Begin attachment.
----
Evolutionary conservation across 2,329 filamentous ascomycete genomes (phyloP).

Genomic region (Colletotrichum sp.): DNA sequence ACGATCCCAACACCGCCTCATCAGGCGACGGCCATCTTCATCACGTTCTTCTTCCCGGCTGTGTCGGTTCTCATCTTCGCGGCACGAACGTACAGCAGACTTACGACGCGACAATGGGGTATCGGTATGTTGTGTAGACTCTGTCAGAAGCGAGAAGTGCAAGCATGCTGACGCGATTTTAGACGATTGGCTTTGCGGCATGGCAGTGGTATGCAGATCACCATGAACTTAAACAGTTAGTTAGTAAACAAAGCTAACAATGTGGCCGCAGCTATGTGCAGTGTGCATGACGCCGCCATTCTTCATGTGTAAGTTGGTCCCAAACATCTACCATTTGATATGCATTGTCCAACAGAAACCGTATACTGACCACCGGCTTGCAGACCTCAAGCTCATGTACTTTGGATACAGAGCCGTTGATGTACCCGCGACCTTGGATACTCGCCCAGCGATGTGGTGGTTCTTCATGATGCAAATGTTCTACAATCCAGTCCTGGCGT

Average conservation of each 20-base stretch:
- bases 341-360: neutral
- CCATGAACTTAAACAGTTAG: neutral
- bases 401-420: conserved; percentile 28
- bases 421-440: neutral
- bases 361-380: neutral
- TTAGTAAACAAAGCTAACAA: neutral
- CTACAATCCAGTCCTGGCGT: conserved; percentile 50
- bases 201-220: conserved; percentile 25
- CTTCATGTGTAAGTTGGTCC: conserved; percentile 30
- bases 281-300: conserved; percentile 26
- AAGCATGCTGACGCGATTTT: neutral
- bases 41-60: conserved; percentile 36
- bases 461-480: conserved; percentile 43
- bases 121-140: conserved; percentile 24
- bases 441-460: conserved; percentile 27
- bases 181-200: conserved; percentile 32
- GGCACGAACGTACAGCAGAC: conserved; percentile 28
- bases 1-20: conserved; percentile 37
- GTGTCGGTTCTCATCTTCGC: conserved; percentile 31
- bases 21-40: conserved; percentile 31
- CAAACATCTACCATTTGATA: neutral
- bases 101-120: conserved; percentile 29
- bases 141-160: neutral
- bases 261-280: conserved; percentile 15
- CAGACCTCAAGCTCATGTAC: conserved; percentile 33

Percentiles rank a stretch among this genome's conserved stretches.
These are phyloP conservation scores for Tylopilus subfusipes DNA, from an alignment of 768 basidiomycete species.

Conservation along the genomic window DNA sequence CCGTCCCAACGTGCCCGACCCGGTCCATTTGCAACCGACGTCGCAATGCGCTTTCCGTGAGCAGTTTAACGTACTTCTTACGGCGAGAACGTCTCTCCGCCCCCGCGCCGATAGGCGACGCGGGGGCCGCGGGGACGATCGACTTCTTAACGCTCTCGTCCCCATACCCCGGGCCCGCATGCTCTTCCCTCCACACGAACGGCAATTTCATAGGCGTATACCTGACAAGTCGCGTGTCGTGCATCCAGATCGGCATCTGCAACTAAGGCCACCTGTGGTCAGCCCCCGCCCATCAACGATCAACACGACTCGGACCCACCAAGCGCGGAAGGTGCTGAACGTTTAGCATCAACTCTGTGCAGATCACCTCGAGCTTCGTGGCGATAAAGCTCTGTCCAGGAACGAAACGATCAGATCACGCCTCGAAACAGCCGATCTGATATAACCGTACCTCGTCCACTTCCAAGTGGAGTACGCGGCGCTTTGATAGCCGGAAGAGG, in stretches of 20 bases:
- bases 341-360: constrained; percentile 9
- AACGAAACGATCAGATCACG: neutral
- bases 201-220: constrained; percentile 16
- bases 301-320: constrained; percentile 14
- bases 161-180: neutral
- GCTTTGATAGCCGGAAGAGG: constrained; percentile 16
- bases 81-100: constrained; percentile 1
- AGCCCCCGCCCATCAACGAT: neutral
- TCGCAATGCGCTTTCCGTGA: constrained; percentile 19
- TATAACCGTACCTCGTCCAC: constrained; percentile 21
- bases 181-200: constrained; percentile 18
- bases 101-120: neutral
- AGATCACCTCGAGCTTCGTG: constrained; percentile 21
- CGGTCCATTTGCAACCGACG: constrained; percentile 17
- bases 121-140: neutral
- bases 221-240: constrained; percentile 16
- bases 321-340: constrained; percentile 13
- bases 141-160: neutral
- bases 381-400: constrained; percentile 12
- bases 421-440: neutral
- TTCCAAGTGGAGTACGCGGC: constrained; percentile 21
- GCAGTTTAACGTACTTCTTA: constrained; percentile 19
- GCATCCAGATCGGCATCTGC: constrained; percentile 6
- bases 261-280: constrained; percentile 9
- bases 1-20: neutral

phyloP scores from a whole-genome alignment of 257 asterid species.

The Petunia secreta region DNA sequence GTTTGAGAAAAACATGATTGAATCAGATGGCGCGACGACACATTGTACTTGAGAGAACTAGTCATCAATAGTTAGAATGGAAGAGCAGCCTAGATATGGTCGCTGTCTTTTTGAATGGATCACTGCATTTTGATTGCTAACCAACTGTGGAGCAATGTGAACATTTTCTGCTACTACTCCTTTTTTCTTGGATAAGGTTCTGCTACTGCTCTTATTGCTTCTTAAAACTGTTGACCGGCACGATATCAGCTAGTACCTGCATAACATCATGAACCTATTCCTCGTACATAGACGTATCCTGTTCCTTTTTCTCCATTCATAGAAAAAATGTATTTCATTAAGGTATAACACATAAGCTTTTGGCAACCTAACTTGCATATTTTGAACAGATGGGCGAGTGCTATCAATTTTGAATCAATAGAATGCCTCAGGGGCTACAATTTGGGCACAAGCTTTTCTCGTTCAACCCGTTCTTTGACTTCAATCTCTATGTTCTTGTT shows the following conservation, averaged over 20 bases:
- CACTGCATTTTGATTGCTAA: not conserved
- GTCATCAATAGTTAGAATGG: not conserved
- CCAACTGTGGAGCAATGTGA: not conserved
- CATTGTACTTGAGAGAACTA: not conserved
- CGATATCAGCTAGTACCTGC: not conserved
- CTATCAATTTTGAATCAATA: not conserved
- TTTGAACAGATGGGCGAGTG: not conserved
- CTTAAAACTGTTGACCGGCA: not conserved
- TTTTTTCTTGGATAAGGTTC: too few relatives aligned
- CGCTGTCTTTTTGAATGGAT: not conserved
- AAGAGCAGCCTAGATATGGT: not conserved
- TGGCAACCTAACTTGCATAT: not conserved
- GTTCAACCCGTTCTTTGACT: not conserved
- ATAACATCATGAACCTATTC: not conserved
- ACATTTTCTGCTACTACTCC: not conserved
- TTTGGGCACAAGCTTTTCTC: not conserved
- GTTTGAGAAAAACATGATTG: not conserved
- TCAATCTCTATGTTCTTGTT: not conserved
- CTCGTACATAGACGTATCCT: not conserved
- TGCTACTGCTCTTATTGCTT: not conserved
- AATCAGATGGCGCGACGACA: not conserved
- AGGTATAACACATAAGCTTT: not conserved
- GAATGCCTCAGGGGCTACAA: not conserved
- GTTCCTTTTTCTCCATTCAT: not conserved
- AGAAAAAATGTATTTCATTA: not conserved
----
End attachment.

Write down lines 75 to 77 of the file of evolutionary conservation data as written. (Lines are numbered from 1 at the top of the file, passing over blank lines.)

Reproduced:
- GTTTGAGAAAAACATGATTG: not conserved
- TCAATCTCTATGTTCTTGTT: not conserved
- CTCGTACATAGACGTATCCT: not conserved